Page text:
If Eddie Stobart is the exemplar in extending the brand then we should look at how the worlds most ubiquitous brand is using haulage to sense check if B&Q, Wilko’s etc have something:-  Coca Cola.

In simple terms they are using haulage as an opportunity in two ways

  1. they are using lorries in their advertising and
  2. they use their lorries to advertise with some very clever stand out in Europe.

cocacolaads2 coke lorry

Even Eddie Stobart tried something different with the Rugby League sponsorship on lorries, deemed to be a failure by the RFL and Rugby League supporters, but perhaps that is only because it was too few lorries for too short a period?

stobart sponsorship of Super League

One other company who have done some clever things very well, in my mind, recently are Currys & PC world.  Their co-branding makes sense in how they present it and connect it using colour.  A step further for them is the use of the “Knowhow” branding.  On lorries this is clever and engaging – look out for the messages on the lorry backs – funny and relevant (and the font is big enough to carry impact).

know how truck

So can I tie all of this together, perhaps it is not a perfectly thought out theory, perhaps it is not a trend for 2013, but I think the following are interesting points/opportunities to think about:

  • If you have ready access to a moving media that covers large amounts of the UK and is increasing in presence … and have a consumer brand … then use it !  People have spent enough on bus backs to make this worth a try when it is your own media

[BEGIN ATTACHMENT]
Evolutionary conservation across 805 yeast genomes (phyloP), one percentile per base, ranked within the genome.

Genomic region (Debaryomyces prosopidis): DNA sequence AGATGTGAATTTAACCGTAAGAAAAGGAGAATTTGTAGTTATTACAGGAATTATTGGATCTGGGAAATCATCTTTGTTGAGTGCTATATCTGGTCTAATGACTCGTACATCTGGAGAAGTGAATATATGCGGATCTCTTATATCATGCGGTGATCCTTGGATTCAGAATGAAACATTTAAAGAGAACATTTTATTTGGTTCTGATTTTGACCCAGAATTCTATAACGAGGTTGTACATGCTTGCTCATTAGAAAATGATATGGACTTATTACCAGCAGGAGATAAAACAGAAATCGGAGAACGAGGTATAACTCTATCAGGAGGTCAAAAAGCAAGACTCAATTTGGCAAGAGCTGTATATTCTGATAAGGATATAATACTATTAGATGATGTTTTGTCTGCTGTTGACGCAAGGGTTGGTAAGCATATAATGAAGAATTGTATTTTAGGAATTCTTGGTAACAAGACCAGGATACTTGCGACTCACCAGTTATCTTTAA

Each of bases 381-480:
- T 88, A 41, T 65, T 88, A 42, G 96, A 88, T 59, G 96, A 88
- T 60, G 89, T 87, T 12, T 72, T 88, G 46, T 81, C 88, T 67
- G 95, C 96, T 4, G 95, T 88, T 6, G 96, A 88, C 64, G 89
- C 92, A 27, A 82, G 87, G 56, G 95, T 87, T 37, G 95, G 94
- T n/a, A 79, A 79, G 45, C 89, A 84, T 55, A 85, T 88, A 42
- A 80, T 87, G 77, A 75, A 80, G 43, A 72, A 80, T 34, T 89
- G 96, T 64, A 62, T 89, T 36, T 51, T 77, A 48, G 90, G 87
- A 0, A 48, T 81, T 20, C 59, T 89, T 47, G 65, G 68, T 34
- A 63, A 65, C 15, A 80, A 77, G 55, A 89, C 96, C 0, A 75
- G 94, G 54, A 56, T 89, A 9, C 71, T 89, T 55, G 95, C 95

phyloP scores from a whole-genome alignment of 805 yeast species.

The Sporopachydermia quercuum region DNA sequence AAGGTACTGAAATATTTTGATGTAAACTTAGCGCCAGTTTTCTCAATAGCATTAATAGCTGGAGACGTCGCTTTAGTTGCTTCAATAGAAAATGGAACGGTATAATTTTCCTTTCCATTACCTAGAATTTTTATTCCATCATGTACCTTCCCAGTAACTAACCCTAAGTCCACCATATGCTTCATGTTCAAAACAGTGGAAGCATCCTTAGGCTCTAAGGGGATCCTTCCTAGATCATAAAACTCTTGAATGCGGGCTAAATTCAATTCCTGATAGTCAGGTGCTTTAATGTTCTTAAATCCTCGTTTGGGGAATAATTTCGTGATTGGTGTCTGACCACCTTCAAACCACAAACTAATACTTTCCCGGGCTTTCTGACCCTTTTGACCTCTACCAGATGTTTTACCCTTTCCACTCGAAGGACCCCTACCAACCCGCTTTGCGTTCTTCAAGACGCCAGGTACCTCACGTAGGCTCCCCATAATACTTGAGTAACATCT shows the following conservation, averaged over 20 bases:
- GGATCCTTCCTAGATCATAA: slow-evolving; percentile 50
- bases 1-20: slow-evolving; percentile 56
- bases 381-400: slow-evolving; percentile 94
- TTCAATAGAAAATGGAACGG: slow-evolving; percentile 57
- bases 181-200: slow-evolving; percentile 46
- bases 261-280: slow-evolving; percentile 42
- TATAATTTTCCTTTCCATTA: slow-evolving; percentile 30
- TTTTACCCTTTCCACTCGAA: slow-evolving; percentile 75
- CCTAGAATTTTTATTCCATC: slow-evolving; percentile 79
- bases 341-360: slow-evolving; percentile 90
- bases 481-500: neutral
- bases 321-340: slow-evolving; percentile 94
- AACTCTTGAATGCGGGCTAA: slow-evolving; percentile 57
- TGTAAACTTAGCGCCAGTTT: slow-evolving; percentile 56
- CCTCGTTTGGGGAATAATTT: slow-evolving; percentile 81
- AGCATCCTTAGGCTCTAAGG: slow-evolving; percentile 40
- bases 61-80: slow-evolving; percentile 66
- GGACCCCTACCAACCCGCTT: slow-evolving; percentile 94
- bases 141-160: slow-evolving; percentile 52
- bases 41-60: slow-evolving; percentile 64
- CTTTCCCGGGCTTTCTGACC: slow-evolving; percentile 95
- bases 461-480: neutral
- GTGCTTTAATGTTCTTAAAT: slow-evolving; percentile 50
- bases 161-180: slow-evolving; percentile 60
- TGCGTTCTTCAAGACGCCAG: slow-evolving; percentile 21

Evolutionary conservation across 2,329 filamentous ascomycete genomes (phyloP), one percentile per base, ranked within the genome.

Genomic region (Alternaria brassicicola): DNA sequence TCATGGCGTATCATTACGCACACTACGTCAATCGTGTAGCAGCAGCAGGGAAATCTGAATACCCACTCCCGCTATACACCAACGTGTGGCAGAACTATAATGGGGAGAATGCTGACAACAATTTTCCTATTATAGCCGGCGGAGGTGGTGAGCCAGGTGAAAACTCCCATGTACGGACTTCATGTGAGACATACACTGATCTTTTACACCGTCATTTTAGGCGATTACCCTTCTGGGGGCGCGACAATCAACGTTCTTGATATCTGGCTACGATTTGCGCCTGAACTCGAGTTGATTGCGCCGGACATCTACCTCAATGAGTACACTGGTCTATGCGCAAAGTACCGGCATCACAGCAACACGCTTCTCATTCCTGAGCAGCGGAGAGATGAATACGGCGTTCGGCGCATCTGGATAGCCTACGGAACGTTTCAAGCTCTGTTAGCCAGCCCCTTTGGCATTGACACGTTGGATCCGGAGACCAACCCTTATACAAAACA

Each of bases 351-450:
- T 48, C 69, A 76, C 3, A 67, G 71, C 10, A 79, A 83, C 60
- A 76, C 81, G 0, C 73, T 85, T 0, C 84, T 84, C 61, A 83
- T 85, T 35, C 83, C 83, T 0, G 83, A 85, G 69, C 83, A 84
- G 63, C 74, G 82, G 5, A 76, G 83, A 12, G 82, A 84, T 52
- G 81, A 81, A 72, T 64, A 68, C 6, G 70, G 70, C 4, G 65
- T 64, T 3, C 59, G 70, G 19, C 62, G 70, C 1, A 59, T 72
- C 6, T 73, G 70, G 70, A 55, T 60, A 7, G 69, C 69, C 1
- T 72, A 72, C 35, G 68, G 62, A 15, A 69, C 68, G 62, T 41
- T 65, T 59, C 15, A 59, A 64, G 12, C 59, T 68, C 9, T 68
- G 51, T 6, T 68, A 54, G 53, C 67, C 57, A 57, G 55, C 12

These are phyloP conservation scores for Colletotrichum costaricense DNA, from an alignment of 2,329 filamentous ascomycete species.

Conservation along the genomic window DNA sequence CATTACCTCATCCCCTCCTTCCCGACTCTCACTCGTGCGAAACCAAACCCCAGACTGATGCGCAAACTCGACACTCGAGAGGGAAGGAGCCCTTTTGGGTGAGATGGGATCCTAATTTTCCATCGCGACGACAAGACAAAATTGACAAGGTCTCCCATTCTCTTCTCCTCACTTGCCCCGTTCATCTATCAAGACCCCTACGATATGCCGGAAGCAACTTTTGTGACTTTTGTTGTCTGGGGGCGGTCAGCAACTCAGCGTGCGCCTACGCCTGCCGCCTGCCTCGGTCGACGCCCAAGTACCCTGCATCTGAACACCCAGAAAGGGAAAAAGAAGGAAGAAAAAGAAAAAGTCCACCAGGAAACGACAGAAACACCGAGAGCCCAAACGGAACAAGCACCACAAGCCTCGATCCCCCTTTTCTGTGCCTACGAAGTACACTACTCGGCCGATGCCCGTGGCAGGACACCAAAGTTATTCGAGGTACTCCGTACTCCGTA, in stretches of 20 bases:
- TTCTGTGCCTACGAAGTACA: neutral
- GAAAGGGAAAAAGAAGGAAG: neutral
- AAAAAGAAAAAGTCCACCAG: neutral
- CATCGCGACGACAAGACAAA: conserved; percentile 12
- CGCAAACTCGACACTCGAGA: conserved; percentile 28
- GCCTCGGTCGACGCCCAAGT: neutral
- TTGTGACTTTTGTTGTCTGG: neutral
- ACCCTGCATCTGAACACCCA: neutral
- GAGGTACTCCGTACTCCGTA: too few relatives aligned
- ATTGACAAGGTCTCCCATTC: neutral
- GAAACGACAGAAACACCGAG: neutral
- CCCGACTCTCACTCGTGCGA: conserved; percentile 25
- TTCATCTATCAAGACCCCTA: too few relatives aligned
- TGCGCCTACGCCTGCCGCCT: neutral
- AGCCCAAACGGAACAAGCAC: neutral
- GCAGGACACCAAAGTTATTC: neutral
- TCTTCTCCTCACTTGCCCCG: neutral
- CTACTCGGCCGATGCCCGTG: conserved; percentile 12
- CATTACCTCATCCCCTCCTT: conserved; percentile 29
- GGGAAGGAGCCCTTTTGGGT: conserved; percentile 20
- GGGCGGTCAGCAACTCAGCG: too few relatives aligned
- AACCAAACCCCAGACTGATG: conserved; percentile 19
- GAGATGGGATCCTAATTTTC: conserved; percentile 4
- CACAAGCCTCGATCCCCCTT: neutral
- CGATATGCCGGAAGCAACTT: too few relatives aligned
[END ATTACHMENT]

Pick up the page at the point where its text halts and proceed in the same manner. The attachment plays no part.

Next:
• It will stand out, if you think about the media, as the vast majority of lorries out there are plain … take a look next time you are driving along
  • Think about longevity, like Wilkinson have done
  • Think about getting stand out through strong creative, just like any other media, and use Coca Cola etc as inspiration, or alternatively … use a big font and your name !

If you do that, maybe, just maybe, this will become a form of subliminal advertising in a way that works, after all Stobart have managed to create a very strong brand in the UK and extended it into areas well beyond traditional haulage.  Now back to the lovely Norfolk Line branding ….

norfolkline branding

Paul

26 December 2012

PS Have a great 2013 !

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3 thoughts on “The new subliminal marketing

  1. Mike Ratcliffe says:

    A very clear argument and good thinking – nice one Paul! Now that I don’t work for you lot I can point out the obvious contradiction that are the Co-op lorries as I see them a lot (in the SouthWest you have a big depot at Andover). The use of this significant fleet is, by comparison to the examples you showed, uninspiring! Big letters yes, but nothing else. Something of a wasted opportunity for an organisation with limited budgets wouldn’t you say…?

    • I tend to agree Mike … It’s an estate we could make more of. I’ve noticed on a drive to the NE that we have fallen behind Asda and Sainsburys in using our haulage to convey a food appropriate message.

  2. Mary says:

    I love it! I rave and rant about lorry branding in equal measure…

    (And thank you for the presentation that included the insight into subliminal marketing 😉 )